This coming Thursday, January 11, 2024 at 6:58 am EST, the first New Moon of 2024 will occur. This happens when the Moon orbits into a position around Earth where the Sun is on the opposite side of the Moon than Earth. We call this “opposition”, and it will place the Moon into the daytime sky for the entire day. During the new Moon, we only see the nighttime side of the Moon, and the Moon will be located very close to the Sun in the daytime sky. Consequently, the night of the new Moon will bring the darkest night of the 29.5 day lunar synodic period. A perfect opportunity to get out and stargaze. The nights following the new Moon will bring a stunning waxing crescent Moon to the dusk and twilight sky, which is well worth a view. Additionally, the days before the new Moon will bring the super thin waning crescent to the predawn morning sky for those who are making the early commute. Over the next week, be sure to set aside a time to check out either crescent phase, you won’t be disappointed.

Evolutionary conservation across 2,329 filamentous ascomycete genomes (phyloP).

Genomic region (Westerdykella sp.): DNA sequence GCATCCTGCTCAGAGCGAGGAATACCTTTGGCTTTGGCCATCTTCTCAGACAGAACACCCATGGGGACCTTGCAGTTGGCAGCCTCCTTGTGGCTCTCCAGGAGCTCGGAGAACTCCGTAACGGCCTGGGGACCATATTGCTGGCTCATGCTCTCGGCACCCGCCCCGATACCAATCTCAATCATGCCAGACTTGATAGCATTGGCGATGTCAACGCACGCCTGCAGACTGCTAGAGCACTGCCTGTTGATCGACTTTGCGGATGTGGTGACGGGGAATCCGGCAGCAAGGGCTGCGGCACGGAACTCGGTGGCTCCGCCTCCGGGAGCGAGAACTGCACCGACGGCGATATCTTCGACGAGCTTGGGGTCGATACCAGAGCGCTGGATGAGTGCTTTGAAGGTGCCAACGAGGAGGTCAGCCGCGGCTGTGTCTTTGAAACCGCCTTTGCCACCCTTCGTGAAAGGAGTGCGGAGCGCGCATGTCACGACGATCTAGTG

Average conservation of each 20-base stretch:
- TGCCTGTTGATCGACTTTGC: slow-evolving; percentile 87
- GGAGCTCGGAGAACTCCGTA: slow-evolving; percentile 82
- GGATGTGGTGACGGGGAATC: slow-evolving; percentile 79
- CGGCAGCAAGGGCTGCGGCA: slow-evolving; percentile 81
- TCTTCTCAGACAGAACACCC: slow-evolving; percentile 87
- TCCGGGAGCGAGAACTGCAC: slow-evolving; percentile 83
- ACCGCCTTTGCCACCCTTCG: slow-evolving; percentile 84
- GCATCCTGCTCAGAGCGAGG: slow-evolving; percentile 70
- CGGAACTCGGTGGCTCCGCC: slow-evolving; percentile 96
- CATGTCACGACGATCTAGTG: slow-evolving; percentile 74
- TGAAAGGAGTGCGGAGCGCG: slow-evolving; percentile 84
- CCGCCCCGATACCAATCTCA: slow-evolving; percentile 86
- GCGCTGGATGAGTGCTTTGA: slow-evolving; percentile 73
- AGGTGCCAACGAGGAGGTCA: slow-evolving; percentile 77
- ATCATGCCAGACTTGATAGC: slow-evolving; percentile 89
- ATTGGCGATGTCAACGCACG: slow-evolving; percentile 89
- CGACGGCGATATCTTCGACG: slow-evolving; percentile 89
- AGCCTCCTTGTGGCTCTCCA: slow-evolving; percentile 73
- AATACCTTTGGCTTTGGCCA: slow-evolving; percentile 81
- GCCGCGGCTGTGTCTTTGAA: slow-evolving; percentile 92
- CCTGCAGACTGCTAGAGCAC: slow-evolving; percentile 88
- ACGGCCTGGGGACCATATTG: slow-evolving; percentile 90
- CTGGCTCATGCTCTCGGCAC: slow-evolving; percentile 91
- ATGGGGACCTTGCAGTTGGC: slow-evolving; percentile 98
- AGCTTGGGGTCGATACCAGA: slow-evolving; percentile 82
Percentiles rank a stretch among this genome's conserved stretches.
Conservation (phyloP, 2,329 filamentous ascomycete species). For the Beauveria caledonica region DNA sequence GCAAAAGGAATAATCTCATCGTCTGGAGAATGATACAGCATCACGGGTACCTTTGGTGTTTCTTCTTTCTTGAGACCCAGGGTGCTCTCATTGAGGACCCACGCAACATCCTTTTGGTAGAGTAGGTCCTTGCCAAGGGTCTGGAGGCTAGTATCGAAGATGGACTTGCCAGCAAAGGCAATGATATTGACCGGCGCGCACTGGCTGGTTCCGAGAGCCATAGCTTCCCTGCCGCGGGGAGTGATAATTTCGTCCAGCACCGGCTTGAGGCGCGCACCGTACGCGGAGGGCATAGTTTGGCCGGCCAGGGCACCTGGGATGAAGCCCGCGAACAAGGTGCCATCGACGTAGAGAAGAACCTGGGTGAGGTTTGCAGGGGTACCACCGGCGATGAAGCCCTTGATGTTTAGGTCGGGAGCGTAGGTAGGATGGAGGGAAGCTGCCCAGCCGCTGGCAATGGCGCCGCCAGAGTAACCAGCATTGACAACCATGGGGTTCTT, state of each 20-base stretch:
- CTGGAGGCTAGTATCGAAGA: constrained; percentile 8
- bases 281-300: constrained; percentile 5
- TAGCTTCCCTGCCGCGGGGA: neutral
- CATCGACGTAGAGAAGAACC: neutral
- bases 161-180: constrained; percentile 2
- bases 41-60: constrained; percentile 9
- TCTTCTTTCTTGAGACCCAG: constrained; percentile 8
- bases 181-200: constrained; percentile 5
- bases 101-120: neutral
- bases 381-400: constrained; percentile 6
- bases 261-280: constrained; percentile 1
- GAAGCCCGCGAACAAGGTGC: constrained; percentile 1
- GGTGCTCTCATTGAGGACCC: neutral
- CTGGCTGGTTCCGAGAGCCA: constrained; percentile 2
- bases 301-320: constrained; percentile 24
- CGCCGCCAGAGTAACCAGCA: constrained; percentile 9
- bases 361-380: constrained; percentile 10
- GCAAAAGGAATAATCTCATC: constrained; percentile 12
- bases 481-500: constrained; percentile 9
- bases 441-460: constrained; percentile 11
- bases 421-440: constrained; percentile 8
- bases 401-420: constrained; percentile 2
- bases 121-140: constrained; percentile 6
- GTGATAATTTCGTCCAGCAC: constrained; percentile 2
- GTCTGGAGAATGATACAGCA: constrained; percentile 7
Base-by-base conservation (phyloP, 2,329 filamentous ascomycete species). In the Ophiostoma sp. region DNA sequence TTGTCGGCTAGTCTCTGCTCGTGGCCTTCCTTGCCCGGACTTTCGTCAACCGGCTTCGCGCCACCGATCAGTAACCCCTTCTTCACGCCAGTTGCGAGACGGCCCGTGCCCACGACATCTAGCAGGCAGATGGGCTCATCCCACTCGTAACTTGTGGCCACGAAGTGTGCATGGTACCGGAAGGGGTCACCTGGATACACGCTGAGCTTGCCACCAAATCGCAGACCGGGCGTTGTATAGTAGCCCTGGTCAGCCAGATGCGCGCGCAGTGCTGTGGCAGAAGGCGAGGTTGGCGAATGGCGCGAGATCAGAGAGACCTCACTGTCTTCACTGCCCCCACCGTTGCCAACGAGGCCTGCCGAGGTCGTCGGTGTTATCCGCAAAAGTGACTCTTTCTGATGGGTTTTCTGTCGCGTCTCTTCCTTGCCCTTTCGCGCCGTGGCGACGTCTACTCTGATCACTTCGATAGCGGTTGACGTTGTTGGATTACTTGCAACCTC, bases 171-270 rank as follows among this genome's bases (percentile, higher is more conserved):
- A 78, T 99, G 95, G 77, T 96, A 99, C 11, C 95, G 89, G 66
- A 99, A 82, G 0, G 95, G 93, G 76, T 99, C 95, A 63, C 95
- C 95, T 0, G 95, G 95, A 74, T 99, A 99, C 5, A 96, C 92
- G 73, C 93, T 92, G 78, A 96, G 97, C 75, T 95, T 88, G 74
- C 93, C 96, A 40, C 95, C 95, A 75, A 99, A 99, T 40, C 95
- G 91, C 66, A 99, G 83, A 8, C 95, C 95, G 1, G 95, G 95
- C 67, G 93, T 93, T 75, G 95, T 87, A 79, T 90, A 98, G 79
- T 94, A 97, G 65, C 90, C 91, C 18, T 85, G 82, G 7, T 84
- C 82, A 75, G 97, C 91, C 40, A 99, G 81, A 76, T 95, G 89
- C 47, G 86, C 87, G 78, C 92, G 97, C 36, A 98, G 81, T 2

This evening, Friday, January 5, 2024, the Starlink constellation, which launched on January 3rd, will be passing over our region. Starlink satellites are only visible for a couple of days after launch, and appear as a train of satellites moving across the sky. Tonight’s view of Starlink will pass directly overhead for sky watchers in the Northeast. If you haven’t seen a Starlink constellation pass, you are certainly missing out, as it is quite a unique view. To see the pass, you need to be outside and at a location with a good view of the night sky, preferably with the least amount of light pollution possible, though this pass may be bright enough to be dimly seen under a heavy light polluted sky. Be outside and ready by 5:39 pm, look to the NW sky and wait for a minute or so. You will start to notice dim satellites in a line following each other towards the zenith (top of the sky), which will continue towards the SW horizon. The entire pass should last about 5 minutes. Regardless if you are out with your family, friends, or just yourself, this is an excellent opportunity to catch a view. Let us know if you see them.